Get Up and Start Preparing for a Psychology Career
Some tips to help you start planning your career path.
What I am seeing over and over again are individuals (often students in their junior and senior years) totally unprepared for a psychology-related career. I am not talking about a person unsure about getting a Masters degree in Family Therapy versus Counseling Psychology. I am talking about those who have done little to nothing with regard to career planning. Of course, this is a major mistake that typically leads to a great deal of anxiety and frustration with each passing day.
What should these individuals be doing? Before anything, they need to get a better handle on the idea that career planning: (a) starts sooner versus later (e.g., immediately upon entering college); and (b) requires a lot of time and effort. In some ways career planning is a never-ending process until one really gets immersed in a career path (e.g., attends graduate school). It is unclear whether these individuals thought a career was going to be thrown into their laps.
Once a person gets a clue that career planning is a process that requires a lot of time and effort, they need to take heed of this blog post’s title—get off their butt and be an active participant in their career planning. There are people who can help with career planning, like professors and careers counselors, but the real nitty-gritty of career planning requires a person to move forward on their own. In my mind, one can be planful in their career-planning approach by navigating a series of steps. Keep in mind that these steps are not sequential, and overlap in certain ways. Here we go:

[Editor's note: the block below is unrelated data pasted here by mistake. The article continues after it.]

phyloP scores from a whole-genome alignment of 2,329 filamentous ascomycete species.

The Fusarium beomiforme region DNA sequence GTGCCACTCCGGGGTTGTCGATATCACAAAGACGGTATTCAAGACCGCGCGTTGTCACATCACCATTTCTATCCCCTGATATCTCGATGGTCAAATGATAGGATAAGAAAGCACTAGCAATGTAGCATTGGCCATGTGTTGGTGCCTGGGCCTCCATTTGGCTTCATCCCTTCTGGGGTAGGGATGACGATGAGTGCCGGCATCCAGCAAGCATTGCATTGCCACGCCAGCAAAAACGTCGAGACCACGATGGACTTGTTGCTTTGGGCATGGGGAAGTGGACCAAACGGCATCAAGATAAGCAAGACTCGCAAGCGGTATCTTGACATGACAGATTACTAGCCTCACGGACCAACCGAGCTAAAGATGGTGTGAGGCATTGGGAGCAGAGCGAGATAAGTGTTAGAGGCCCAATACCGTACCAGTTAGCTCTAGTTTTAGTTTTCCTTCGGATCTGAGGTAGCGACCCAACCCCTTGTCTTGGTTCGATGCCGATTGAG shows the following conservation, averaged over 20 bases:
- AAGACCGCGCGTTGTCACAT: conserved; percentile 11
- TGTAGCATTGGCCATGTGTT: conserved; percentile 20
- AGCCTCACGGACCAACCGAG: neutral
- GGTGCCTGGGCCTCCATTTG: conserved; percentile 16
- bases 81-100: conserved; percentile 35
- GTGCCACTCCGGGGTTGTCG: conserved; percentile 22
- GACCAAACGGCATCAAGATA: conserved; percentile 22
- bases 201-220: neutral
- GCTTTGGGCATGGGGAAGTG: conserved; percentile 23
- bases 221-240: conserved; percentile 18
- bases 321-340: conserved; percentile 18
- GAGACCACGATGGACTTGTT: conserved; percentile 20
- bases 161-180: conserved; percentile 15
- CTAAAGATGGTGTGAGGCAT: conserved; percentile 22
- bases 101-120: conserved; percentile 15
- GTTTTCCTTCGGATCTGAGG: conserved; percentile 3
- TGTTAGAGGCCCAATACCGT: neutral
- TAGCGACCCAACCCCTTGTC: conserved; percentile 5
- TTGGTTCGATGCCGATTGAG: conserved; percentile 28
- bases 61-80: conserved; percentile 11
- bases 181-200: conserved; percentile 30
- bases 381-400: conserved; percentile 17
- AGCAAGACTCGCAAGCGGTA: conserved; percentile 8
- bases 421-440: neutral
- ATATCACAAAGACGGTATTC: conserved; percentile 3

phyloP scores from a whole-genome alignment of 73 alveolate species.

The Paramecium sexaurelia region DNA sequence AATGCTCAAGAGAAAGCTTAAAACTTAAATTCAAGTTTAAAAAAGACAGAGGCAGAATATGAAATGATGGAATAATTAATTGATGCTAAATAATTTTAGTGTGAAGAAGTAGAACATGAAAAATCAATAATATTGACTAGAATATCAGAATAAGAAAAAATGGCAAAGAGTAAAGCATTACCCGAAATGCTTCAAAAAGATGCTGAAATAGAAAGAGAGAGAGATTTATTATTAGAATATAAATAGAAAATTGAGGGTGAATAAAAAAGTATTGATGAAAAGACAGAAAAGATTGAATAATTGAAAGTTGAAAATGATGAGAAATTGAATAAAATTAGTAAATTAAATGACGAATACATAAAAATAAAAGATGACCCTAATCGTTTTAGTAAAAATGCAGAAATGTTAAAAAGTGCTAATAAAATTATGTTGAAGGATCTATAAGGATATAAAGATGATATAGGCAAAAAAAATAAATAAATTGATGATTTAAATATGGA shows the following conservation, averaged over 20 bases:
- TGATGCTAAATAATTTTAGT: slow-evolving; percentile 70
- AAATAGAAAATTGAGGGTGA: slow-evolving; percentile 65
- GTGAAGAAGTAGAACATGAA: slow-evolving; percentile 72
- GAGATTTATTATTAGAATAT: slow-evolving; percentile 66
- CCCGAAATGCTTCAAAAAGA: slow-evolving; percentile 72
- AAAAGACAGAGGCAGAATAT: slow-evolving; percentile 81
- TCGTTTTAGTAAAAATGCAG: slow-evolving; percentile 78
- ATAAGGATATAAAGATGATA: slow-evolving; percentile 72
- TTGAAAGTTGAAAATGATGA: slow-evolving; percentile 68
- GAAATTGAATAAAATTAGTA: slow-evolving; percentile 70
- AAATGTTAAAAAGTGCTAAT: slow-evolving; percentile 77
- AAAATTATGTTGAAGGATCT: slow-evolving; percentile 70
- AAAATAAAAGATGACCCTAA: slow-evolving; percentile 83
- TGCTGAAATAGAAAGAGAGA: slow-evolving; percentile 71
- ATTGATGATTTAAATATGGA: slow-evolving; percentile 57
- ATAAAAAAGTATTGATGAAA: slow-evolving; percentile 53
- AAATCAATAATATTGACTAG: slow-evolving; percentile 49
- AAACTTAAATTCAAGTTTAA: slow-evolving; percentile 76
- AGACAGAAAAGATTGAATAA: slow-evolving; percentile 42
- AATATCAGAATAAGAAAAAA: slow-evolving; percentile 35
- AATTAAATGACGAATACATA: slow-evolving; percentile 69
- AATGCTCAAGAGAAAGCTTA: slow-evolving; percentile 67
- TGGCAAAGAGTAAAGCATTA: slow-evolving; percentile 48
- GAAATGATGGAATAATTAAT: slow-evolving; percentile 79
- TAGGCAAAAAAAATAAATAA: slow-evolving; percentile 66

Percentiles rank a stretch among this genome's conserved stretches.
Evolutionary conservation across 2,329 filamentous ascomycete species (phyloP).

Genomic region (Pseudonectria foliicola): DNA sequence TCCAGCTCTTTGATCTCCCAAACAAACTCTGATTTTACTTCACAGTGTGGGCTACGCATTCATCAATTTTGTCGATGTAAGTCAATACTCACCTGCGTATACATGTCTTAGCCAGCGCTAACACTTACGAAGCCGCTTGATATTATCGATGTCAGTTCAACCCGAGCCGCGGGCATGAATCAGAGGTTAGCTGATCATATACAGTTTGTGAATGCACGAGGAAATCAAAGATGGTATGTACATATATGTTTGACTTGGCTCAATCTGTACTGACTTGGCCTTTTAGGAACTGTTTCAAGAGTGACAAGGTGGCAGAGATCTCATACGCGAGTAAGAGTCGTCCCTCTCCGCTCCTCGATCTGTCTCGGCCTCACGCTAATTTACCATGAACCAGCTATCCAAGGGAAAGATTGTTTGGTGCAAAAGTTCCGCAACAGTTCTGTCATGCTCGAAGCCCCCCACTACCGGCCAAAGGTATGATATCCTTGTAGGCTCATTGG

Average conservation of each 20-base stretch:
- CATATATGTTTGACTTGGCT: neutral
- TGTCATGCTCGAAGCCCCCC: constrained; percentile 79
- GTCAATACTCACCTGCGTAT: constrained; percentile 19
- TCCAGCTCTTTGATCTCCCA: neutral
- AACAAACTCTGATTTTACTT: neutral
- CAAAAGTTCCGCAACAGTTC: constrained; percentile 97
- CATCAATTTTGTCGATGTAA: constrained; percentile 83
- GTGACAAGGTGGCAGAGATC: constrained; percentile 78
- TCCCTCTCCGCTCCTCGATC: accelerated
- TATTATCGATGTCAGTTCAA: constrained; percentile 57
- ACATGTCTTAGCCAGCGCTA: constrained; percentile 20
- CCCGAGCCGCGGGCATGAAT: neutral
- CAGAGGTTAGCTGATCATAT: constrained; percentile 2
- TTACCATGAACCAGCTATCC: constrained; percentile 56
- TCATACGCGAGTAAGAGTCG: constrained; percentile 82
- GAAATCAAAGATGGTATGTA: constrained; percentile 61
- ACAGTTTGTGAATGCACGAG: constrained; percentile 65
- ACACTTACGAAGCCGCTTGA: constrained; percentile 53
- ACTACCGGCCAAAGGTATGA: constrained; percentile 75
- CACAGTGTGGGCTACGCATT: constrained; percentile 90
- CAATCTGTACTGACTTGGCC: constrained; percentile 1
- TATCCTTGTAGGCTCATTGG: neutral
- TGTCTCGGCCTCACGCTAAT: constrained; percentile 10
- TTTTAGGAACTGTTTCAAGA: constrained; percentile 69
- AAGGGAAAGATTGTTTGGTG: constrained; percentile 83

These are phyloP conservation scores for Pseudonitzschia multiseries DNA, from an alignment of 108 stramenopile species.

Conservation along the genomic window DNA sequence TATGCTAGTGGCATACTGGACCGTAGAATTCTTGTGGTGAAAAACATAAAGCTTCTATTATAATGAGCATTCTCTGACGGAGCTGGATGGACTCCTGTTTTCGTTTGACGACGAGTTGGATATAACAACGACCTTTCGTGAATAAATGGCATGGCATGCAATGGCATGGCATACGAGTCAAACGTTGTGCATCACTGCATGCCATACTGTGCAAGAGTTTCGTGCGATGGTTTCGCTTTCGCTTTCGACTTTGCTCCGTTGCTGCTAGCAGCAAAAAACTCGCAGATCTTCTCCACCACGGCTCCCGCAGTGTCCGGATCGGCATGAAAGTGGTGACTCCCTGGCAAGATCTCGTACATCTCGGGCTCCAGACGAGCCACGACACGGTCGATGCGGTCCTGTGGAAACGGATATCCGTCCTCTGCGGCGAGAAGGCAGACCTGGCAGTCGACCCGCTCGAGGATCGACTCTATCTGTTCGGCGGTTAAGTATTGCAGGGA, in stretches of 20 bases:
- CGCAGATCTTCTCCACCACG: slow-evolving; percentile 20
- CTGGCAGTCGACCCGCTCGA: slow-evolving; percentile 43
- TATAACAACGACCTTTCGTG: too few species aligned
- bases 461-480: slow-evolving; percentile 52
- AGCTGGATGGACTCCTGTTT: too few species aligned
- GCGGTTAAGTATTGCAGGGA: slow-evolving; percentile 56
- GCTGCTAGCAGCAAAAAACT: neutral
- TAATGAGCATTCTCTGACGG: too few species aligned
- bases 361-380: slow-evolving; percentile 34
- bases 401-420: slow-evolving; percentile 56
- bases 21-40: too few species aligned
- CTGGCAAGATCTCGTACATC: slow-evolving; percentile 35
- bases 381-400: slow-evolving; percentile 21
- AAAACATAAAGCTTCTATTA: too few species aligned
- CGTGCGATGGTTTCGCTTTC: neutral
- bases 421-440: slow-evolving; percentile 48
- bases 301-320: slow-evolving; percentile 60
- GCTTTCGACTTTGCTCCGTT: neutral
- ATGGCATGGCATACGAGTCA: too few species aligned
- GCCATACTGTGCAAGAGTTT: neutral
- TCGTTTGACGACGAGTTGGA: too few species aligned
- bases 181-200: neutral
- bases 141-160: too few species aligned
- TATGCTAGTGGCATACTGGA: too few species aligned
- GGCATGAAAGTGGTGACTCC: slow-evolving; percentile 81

(1) Take Certain Courses
Whether you are taking formal courses on a college campus, or completing online courses, there are certain courses you should consider that go well beyond typical psychology courses (intro, research methods, stats), and that will group together based on your career direction. For example, someone focused on a career in mental health may select courses like personality, abnormal psychology and child psychopathology. However, someone with an interest in Law may select forensic psychology, psychology & law, and other law-related courses in other majors (e.g., political science, criminology). I should note that if you plan on going to graduate school or professional school the selection committees will also like to see that you took challenging courses (e.g., math and science courses).